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Epica, Lacuna Coil, Insomnium, Elantris
While a majority of their melodic power metal contemporaries rely heavily on Tolkien-esque fantasy imagery (à la Blind Guardian and Rhapsody), Dutch band Epica’s lyrics read more like a self-help book than anything, with titles like Design Your Universe, Stay the Course, and Banish Your Illusion. To get a fair idea of what they sound like, imagine this: Whitesnake hire Evanescence singer Amy Lee and master of the metal guitar solo Yngwie Malmsteen to create the ultimate in over-the-top, cheese-tastic, shredding power ballads. Show up early for Insomnium, as they are one of the best current bands playing melodic death metal.
Mac DeMarco with The Garden
Mac DeMarco has become one of the most recognizable figures in modern indie rock, and his ascendance says a lot about where the music is headed. In terms of sound (laid-back, tuneful, retro) and personality (nonchalant, candid, goofy), DeMarco is the antithesis of the buttoned-up Ben Gibbard types who typified indie in the previous decade. One need only delve into the fine print on festival bills—or read the local music listings—to find young bands that cop DeMarco’s style. Few, though, can match his ear for songwriting. DeMarco stays ensconced in his comfort zone on his latest record, This Old Dog, but you can’t fault him too much when being himself has gotten him so far.
Jason Isbell & The 400 Unit with Frank Turner & The Sleeping Souls
To describe Alabama native Jason Isbell as a thoughtful, progressive country artist does a disservice to the genre, since he’s hardly alone in that regard, but the former Drive-By Trucker has become as much of a standard-bearer as Steve Earle or Johnny Cash. Granted, Isbell’s music has also been categorized as roots rock and Southern rock, but he seems less concerned with labels than those who bestow him with awards, like the Grammy he won for best Americana album in 2016. On his sixth studio recording, The Nashville Sound, Isbell sings about white privilege (“White Man’s World”) and a “son of a bitch” of a year (“Hope the High Road”), subjects his peers have tackled, but rarely with the same degree of eloquence or conviction.
Masta Ace, Wake Self, Mr. Hi-Def, DJ Element
Larry Mizell Jr. calls Masta Ace "the only rapper who was actually on 'The Symphony' that people younger than me still fuck with." He'll be joined by Wake Self, Mr. Hi-Def, and DJ Element.
Stiff Little Fingers, Death By Unga Bunga, Toecutter
There ain’t nobody who could argue that Stiff Little Fingers were not one of the greats of the original 1970s UK punk groups, ’cause tho’ from Belfast, they were there in 1977 and they’re still at it. So they’ve been a group in some shape or form for 40 years, and they’re STILL making the rounds and releasing albums? Right, I’ll bet the set list will be a good slice across their well-loved catalog and thus ripe for anthemic punk sing-alongs. Oh, make extra sure you get there in time for the first group, Death by Unga Bunga, as they’re a fuckin’ killer power-pop band.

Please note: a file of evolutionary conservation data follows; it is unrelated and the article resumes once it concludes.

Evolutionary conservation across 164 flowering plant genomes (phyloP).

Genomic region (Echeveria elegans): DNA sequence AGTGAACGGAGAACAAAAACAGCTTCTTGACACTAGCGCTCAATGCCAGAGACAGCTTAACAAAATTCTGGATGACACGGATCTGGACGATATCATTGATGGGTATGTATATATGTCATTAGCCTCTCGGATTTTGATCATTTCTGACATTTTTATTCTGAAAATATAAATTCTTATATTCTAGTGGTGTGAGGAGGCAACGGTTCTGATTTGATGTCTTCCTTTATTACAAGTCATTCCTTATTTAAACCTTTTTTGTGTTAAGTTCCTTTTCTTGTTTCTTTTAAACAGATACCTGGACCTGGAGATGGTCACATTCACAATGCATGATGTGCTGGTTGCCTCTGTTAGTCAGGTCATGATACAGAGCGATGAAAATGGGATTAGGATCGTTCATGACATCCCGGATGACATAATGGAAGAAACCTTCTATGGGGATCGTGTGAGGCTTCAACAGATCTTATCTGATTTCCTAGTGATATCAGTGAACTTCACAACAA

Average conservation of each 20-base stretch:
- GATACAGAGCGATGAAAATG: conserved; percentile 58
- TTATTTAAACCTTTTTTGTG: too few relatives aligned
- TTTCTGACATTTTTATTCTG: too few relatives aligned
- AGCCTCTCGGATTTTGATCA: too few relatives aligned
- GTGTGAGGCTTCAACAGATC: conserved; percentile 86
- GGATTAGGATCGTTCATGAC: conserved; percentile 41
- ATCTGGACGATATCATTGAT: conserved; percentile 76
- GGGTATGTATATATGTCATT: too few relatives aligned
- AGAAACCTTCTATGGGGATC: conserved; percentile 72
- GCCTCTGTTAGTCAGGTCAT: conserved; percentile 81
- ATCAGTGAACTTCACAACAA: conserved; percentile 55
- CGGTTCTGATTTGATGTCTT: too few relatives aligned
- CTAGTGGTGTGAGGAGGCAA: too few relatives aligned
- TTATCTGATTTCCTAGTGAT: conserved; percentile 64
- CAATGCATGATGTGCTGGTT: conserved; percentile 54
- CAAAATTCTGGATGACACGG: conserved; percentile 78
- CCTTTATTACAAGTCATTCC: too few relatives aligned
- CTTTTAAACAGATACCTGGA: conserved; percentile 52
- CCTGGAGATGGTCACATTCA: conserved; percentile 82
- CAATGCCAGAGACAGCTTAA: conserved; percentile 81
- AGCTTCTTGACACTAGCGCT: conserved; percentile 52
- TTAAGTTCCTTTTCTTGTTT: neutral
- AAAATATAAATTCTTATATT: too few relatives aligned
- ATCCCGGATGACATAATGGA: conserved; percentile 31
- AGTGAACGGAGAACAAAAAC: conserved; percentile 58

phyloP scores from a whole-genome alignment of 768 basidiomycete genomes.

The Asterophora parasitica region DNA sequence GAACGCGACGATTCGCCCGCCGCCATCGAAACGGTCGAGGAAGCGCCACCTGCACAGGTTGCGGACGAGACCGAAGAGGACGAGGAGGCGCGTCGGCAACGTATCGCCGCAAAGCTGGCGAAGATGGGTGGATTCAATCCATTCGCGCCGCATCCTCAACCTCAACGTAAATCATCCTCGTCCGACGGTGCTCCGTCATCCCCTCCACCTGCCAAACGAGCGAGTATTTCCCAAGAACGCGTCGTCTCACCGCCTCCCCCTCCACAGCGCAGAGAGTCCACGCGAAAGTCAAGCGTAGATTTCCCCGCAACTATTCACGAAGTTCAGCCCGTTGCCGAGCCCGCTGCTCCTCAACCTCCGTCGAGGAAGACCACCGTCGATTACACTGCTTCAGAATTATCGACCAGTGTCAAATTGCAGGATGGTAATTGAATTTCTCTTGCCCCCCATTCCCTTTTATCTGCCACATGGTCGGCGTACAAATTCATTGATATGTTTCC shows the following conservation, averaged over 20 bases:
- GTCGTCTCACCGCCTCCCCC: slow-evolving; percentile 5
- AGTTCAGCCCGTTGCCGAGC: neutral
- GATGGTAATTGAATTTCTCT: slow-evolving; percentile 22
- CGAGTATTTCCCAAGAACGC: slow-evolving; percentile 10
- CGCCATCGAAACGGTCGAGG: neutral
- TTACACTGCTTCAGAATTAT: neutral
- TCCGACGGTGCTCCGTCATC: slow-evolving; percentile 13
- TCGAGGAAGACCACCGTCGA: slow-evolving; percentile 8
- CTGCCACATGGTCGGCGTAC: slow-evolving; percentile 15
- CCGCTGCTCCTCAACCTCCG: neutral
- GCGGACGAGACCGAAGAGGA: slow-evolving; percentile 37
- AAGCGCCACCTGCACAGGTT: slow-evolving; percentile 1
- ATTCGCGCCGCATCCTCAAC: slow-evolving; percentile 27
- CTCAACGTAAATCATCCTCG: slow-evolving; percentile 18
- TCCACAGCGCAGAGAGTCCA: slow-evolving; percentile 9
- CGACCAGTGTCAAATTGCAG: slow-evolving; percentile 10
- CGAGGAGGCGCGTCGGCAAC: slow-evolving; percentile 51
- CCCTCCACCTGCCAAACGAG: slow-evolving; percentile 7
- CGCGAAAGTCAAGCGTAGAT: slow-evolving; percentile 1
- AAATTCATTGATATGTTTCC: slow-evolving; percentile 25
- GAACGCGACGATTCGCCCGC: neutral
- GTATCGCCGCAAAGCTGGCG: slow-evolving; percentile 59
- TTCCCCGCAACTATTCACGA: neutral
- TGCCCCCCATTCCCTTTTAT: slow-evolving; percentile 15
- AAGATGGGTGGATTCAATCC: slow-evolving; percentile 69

Star Trek Beyond Live
The Seattle Symphony will take on the cultural phenomenon that is Star Trek with a performance of Star Trek Beyond, in a chance for the audience to relive the magic of the film in high-definition on a giant screen amid its unforgettable score.
TOPS with She-Devils
TOPS’s latest record, Sugar at the Gate, topped Gorilla vs. Bear’s list of best albums of 2017 so far, and for good reason. TOPS make Lynchian indie rock that could easily land them an appearance on Twin Peaks: The Return, due to their low, relaxing guitars and lead vocalist Jane Penny’s quavering voice. Penny’s vocals shift from hushed whispers to sharp, loud declarations, and at times the guitars change to disco-inspired riffs, making each track sound uniquely its own. TOPS’s live show will be a concoction of all of this, shaping their set to be a perfect storm of dicey indie rock.
I caught Fleet Foxes at Outside Lands a few weeks ago, and I have thought about their performance almost every day since. A giant interpretative dance circle of about 100 people formed in the crowd during “White Winter Hymnal,” which was beyond anything I was ever expecting to see. Although that may not happen at the Paramount, it will be just as beautiful of a show under that venue’s chandeliers. Fleet Foxes’ return has been long-awaited, and their latest album, Crack-Up, proves that they’re still the pros at expansive indie folk that they were when their debut album dropped in 2008.
Live in the Laser Dome: Zen Mother with Sound Cipher
If you go to only one Laser Dome event this year… you need to rearrange your priorities. But seriously, this pairing of two of Seattle’s most intriguing bands is essential. Zen Mother—who recently executed a live soundtrack to Alejandro Jodorowsky’s The Holy Mountain at Northwest Film Forum—create apocalyptic yet tuneful rock that reflects their love of post-punk iconoclasts This Heat and sinister avant-gardist Igor Wakhévitch. Sound Cipher consist of sax maniac Skerik, Master Musicians of Bukkake bassist Timm Mason, and Primus drummer Tim Alexander, and their February debut show at the Sunset was a revelation. Channeling some of krautrock’s darkest inclinations (e.g., Faust, CAN, Cluster), the feral funk of Miles Davis’s electric era, and even Porter Ricks’s dubwise techno, Sound Cipher offer an amalgam of improvised music that’s potent and disorienting.
VENOM, INC. Bloodstained Earth Tour with Goatwhore, Toxic Holocaust, The Convalescence, Noctium
Goatwhore, Toxic Holocaust, the Convalescence, and Noctium are all progressive metal and thrash groups who are well-equipped to support the MASSIVE heaviness of the undisputed KINGS of the New Wave of British Heavy Metal: Venom Inc. Venom Inc. are, in fact, one of two current ex-Venom bands, so the “Inc.” is included for legal reasons. Original Venom guitarsonist Mantas and drummer Abaddon are in this group, playing alongside Demolition Man on bass. Heads can argue which is the TRUE Venom, but GOD DAMN, Venom Inc. fucking shred!